• You must have owned the residential property for a minimum of 2 years.

  • You must have occupied the property as your primary residence for at least 730 days (2 years), which don’t need to be consecutive, during a 5-year period prior to the sale. You are allowed to rent the residence during the period that you don’t live in it.

  • During the 2-year period prior to selling the property, you must not have excluded the gain on the sale of another home.

  • Invest in property improvements. Certain eligible home improvement projects used to get a home in selling shape can be used to reduce (or even eliminate) the capital gains tax on the sale of a home. These IRS-approved projects can effectively count against the sale price of the home, reducing the amount of money you owe in capital gains taxes. If the combined cost of these property improvements makes the effective price of the sale less than $500,000 for couples filing jointly or $250,000 for individuals, no capital gains taxes need to be paid at all. Approved expenses are listed in IRS publication 523 and usually include:[13]

  • Tips:

Military personnel and people in certain other specified government positions, who must live elsewhere for work, may have difficulty meeting the 2-year use test during a 5-year period. Therefore, these people have the ability to suspend the 5-year period while they are away for up to 10 years.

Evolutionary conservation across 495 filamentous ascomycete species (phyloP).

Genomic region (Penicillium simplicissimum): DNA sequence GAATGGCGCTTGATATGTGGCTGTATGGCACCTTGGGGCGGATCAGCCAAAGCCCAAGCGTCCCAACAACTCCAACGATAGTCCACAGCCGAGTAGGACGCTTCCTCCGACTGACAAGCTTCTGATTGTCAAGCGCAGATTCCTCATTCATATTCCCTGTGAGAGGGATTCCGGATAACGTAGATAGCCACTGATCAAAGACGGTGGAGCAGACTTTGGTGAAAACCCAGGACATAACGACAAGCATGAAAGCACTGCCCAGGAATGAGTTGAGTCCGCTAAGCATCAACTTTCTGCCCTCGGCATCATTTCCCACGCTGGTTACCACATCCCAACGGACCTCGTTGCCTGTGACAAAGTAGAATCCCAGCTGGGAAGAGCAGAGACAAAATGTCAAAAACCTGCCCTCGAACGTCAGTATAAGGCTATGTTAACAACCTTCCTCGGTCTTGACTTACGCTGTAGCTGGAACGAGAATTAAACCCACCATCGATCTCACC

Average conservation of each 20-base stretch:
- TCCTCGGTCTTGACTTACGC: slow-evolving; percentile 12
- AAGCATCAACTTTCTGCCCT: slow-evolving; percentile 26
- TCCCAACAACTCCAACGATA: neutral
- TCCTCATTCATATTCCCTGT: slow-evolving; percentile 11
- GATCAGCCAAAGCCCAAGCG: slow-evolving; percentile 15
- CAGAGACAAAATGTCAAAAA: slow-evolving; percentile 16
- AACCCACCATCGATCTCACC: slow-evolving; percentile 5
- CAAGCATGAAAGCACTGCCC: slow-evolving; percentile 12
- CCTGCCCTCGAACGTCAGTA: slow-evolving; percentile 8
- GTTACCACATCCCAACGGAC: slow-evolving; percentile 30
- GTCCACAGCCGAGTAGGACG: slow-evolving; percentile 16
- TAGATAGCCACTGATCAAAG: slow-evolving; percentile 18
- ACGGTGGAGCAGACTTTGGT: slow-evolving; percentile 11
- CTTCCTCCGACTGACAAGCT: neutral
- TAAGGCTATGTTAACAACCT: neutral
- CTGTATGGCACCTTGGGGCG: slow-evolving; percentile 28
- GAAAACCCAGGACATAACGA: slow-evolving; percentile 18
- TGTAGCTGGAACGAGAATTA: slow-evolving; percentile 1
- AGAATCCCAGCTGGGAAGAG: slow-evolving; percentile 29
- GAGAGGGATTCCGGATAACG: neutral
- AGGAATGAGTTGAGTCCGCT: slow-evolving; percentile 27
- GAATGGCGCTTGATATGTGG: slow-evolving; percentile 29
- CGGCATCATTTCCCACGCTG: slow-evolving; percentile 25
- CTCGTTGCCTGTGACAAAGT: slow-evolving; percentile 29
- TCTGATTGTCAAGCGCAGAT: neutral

If you don’t meet the requirements of the ownership test and use test to avoid capital gains tax on the sale of residential property, you may be able to claim a partial exclusion if you were to sell due to unforeseen circumstances, such as a change in job location or health.

Caution:

If you leave a large estate to others in your will, there may be inheritance tax due at the date of death.

Sources and Citations

 http://www.irs.gov/taxtopics/tc409.html 

 http://www.investopedia.com/articles/taxes/11/tax-deferred-tax-exempt.asp 

 http://www.401kcalculator.org/how-much-can-i-contribute-to-my-401k/ 

 http://www.schwab.com/public/schwab/nn/articles/Saving-for-College-529-College-Savings-Plans 

http://njaes.rutgers.edu/healthfinance/health-savings-accounts.asp 

http://www.forbes.com/sites/ashleaebeling/2013/08/14/charitable-shelter-how-cruts-cut-capital-gains-tax/ 

http://www.fool.com/how-to-invest/personal-finance/taxes/2014/02/14/2014-capital-gains-tax-6-things-you-need-to-know.aspx 

http://www.forbes.com/pictures/fgdi45jidi/gifts-to-family-members/ 

http://www.investopedia.com/articles/taxes/08/tax-loss-harvesting.asp